If they continue to lose at the ballot box and in the courts of rational public debate, is it pitchforks and brown shirts from here on out? Or do they really intend to send us the message that they love their country so much that if they don’t get their way they may have to destroy it?

Cliff Guthrie

Bangor

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Say no to Blackwater

With the company Xe, aka, Blackwater, facing charges (BDN April 7, 17-18), more people should be taking a look at what I believe to be a strange development in state policy.

Blackwater-Xe is a for-profit private army of mercenaries. Whatever virtues were the focus of state policy before Blackwater’s entrance into the Mideast are now more complicated by the fact that Xe switched its own political, theological and corporate connections. An outstanding depiction of these facts can be found in “Blackwater: The Rise of the World’s Most Powerful Mercenary Army,” by Jeremy Scahill, 2007.

When most of the fear of terror is over, as it will be, and our honor and military obligations are fulfilled, as they will be, what are organizations such as Xe, DynCorp, and others like them going to do in the USA? Downsize and convert to recreation management? I don’t think so.

Mercenaries, as typified by Eric Prince, founder of Blackwater, use people as resources, they act with autonomy previously unknown in society and they appear to have that capacity (or the provision to act on behalf of their well-paying clients) to do so anywhere, time or circumstances. The consequences of all this will be more apparent if Xe and its derivatives set up more shops closer to home. They already have done that. We need some people to say no to Xe, et al.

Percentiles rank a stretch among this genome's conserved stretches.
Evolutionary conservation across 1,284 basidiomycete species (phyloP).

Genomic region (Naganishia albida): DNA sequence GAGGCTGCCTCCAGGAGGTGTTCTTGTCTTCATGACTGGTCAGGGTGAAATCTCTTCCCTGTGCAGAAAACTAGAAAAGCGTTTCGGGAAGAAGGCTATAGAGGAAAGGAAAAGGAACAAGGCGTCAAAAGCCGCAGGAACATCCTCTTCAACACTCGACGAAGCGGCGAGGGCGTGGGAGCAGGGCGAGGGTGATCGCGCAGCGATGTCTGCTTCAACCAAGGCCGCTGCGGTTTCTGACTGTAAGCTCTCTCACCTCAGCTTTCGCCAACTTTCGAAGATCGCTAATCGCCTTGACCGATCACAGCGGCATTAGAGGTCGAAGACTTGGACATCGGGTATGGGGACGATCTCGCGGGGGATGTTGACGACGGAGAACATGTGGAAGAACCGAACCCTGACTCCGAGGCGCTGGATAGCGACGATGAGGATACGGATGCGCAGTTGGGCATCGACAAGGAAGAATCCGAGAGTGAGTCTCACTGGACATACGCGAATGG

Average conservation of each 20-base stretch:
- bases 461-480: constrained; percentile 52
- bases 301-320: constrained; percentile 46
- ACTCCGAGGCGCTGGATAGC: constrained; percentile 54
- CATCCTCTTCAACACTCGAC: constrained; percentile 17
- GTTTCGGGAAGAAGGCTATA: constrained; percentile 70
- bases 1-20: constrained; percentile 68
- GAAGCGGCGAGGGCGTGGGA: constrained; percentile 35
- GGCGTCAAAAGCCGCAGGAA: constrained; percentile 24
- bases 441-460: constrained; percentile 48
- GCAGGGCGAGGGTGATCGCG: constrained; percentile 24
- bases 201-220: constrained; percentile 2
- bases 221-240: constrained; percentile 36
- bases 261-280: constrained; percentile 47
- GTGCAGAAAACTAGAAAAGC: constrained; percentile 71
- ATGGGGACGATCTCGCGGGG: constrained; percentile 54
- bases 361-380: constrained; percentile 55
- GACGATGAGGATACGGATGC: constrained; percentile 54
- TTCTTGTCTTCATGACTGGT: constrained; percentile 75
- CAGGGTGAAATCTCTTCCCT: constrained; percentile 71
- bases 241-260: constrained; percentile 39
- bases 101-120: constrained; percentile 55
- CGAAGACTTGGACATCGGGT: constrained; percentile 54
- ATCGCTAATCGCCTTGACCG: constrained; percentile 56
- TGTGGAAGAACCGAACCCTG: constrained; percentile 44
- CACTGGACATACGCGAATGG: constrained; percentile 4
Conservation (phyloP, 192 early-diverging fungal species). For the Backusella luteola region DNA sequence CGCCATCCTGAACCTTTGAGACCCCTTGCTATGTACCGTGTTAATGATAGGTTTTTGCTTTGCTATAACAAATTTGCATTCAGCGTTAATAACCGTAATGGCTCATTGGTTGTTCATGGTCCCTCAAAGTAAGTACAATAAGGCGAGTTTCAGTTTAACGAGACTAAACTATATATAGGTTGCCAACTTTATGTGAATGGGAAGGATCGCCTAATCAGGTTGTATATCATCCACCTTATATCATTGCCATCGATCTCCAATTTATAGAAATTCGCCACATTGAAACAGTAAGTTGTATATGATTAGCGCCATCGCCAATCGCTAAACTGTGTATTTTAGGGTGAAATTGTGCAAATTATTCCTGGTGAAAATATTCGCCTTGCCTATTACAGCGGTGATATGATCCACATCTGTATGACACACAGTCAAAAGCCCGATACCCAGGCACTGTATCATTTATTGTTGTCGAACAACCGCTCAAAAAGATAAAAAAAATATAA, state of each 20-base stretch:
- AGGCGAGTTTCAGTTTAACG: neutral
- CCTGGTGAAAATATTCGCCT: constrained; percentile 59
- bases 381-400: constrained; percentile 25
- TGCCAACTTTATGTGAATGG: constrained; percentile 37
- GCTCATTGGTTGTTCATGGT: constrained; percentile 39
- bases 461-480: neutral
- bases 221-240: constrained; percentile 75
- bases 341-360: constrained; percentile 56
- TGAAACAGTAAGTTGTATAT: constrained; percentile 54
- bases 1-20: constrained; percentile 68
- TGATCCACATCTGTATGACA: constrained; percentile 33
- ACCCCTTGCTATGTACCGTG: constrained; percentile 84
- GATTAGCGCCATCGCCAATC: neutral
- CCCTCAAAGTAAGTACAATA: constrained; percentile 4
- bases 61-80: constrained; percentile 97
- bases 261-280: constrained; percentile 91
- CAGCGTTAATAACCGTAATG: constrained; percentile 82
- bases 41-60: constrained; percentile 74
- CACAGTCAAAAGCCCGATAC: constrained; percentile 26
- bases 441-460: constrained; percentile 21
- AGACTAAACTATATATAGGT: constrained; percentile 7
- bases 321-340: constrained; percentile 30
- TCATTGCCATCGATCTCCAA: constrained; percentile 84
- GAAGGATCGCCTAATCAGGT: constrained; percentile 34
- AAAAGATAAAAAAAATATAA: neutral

Greg Gilka

Machias

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Uncle Sam’s Got You

College students and parents have one less worry, believing there is no draft. Students protesting the UM budget cuts helped me realize that there is a different kind of military draft going on, more powerful than the one that issued those dreaded cards. It enlists everyone, old, young, infirm and disinterested. It is the draft of the unaware, silent citizens. It drains our communities and destroys our financial security.

A high rate of education is the hallmark of a prosperous nation, yet one-third of every tax dollar goes to the military. Only 2 cents goes to education, and we see the result of this as our school programs are cut, libraries close, and infrastructure deteriorates. We are told to conserve, yet the Department of Defense maintains more than 700 bases all over the world and burns more refined petroleum than any country — more than 50 million gallons each month just in Iraq.

So far, Orono has paid $16 million for the current wars, Bangor $55 million, Maine’s 2nd Congressional District $1.2 billion, enough to pay for 127,792 university scholarships for one year or 221,645 Pell grants.

Do you think we have received value for dollars spent, or do you feel as if your country is slowly bleeding to death? To see what your town could have bought with those war dollars, go to www.nationalpriorities.org. Let’s Bring Our War $$ Home, and put them to constructive use. www.bringourwar$$home.org.

Carole Whelan

Hope